Table of Contents

Gender Divisions and Working Time in the New Economy

Gender Divisions and Working Time in the New Economy

Changing Patterns of Work, Care and Public Policy in Europe and North America

Globalization and Welfare series

Edited by Diane Perrons, Colette Fagan, Linda McDowell, Kath Ray and Kevin Ward

Contemporary societies are characterised by new and more flexible working patterns, new family structures and widening social divisions. This book explores how these macro-level changes affect the micro organisation of daily life, with reference to working patterns and gender divisions in Northern and Western Europe and the United States.

Chapter 4: Enterprising Women: Remaking Gendered Networks on Wall Street in the New Economy

Melissa Fisher

Subjects: development studies, family and gender policy, economics and finance, labour economics, geography, human geography, social policy and sociology, comparative social policy, economics of social policy, family and gender policy, labour policy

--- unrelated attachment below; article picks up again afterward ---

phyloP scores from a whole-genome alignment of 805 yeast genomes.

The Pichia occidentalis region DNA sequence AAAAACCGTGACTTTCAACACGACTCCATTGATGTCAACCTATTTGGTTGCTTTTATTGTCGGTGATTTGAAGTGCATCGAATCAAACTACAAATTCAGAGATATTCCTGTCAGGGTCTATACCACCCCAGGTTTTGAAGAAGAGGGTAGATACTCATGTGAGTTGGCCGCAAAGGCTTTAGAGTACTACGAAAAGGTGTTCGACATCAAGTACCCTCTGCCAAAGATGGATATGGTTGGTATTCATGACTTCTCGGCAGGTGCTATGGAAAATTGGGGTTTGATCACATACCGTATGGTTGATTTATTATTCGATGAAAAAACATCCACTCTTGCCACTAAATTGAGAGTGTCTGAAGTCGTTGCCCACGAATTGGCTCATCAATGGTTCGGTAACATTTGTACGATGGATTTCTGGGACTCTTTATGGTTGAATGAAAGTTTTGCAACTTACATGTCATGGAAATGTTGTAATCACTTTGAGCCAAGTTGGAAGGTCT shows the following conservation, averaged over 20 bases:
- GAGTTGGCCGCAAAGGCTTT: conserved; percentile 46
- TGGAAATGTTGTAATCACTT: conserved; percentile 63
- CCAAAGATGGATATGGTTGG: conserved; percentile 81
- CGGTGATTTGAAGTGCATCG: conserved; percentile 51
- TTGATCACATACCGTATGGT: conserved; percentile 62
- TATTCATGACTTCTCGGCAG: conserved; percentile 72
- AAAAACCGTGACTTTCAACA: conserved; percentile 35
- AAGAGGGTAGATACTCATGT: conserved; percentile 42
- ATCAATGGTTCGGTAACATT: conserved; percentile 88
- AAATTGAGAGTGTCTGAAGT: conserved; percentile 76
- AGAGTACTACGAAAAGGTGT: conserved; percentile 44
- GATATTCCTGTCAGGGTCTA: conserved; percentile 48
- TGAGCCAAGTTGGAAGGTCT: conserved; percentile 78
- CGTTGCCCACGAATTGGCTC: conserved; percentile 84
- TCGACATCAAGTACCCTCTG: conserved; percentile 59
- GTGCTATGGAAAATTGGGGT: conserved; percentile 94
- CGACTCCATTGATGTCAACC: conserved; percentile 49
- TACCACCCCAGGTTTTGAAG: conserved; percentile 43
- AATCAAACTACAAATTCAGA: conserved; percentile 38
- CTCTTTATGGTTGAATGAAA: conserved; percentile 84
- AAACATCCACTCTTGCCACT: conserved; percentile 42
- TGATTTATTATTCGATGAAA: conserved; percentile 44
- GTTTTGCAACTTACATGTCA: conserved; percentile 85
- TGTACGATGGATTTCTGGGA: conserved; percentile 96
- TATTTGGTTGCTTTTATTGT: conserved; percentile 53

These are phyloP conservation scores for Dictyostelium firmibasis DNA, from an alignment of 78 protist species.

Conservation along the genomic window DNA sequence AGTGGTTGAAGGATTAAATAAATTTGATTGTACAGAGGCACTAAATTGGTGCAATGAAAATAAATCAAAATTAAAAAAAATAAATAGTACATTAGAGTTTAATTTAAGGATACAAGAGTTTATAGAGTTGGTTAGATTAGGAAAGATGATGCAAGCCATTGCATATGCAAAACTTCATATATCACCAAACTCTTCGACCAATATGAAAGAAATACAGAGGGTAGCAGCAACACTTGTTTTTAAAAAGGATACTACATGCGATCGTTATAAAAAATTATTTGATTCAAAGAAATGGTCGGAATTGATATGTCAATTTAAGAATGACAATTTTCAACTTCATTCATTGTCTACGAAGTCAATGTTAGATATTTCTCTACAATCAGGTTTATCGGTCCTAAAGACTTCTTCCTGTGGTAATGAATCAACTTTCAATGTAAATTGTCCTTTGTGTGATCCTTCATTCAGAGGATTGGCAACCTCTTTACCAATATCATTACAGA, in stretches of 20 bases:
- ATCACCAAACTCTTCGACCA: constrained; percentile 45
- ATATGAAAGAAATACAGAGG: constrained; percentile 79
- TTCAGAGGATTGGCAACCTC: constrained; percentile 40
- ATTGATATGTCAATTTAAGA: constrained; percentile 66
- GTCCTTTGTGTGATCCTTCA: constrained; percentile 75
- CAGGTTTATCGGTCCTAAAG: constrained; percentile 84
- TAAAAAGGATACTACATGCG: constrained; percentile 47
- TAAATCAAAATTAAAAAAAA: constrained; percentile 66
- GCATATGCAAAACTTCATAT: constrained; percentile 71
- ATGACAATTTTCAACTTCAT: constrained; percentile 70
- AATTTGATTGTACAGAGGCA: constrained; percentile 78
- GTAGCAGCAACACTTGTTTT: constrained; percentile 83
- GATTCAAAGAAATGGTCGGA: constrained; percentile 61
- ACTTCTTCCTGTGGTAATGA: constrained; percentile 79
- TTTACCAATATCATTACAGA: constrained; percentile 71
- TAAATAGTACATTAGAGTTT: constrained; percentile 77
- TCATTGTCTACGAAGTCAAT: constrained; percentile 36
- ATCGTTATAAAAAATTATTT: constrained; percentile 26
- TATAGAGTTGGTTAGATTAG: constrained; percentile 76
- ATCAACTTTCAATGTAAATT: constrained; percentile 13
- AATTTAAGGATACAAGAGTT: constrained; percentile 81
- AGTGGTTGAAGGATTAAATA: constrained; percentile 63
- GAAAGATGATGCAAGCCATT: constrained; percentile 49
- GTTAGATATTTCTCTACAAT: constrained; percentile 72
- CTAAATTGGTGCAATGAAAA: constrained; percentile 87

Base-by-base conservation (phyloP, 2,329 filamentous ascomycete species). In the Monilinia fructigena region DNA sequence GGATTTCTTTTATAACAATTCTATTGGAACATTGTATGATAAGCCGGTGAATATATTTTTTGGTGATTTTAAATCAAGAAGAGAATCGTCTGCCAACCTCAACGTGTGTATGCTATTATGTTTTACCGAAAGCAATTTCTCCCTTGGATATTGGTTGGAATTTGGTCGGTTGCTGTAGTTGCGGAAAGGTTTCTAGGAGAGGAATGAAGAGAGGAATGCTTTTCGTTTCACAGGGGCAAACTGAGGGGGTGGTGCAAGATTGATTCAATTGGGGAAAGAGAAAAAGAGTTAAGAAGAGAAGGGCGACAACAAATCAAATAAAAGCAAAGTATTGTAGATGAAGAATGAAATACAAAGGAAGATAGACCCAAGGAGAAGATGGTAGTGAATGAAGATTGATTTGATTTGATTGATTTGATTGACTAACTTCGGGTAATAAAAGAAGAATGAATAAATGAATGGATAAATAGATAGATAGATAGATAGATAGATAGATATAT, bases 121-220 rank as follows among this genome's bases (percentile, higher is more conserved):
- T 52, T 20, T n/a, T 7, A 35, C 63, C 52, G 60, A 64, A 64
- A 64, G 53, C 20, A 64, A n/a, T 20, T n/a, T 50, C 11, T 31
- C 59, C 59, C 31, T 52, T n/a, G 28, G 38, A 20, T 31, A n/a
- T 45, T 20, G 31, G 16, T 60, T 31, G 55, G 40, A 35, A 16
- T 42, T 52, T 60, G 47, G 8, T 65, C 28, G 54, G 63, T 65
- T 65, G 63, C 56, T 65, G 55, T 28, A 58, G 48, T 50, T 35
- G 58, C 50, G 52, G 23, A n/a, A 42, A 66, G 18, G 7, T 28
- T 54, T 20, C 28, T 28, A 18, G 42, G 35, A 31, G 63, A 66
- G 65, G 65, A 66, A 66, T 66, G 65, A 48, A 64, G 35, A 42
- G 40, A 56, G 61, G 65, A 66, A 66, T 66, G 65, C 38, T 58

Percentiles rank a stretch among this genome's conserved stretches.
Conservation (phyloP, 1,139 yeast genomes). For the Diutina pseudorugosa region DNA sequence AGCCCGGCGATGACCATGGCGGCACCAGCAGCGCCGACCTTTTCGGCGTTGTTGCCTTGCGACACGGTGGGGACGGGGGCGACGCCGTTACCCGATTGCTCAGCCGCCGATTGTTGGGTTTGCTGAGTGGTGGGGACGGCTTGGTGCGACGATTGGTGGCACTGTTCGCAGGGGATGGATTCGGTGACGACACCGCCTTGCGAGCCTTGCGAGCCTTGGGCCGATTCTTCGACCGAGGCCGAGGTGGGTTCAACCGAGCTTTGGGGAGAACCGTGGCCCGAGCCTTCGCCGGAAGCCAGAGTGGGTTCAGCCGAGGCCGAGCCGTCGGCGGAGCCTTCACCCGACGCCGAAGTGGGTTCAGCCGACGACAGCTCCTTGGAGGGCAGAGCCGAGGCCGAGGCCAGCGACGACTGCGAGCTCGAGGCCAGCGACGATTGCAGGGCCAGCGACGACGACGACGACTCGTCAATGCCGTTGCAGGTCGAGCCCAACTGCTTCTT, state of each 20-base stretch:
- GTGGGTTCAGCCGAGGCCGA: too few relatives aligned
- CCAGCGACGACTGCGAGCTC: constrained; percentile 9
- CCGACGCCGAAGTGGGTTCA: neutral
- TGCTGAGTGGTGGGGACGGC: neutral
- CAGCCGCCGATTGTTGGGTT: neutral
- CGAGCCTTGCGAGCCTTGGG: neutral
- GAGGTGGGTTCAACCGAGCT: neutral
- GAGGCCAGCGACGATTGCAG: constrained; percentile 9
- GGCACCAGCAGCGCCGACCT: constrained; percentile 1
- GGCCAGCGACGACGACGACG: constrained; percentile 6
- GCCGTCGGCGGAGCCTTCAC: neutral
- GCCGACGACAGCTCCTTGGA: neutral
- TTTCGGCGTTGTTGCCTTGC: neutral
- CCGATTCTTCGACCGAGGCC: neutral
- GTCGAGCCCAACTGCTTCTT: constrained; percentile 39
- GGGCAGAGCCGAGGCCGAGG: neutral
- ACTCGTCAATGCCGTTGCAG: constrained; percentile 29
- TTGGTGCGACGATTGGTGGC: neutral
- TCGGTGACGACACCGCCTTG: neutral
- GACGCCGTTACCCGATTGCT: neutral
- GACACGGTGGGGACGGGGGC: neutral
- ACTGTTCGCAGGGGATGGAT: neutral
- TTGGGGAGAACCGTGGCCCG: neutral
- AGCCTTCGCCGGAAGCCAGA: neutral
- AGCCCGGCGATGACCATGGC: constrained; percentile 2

1 Melissa Fisher In 1954, the Eisenhower Bull Market ushered in a new period of economic prosperity for the nation and an unprecedented growth spurt on Wall Street. Corporate expansion, aggressive stock selling and increased consumer activity contributed to the financial climate. In 1957, in the wake of these changes, the New Yorker (1957) ran an article about a group of 27 female security analysts. Susan Zuger, the group’s president and founder, told the reporters the story of the creation of the Young Women’s Investment Association (YWIA). She and her female friends wanted to join the Investment Association of New York – an organization of young financial men – to help them make ‘Street contacts’ to find better jobs. Barred from entry because of their gender, they chose to form their own organization. These female entrepreneurs were convinced that ‘the Association is definitely a growth situation’ (the New Yorker, 1957). Indeed by 2004 the YWIA now known as the Financial Women’s Association of New York (FWA) had developed into ‘a leading executive organization of 1100 members committed to shaping leaders in business and finance with a special emphasis on the role and development of women’ ( Forty-plus years after the creation of the FWA, the nation was again flush with enthusiasm, this time around about the ‘new economy’. ‘Flatter hierarchies’, ‘global networks’, and ‘startups’ were part of the vocabulary of business. In October 1999, the New York Times ran an article entitled, ‘A network of their own: from an exclusive address,...

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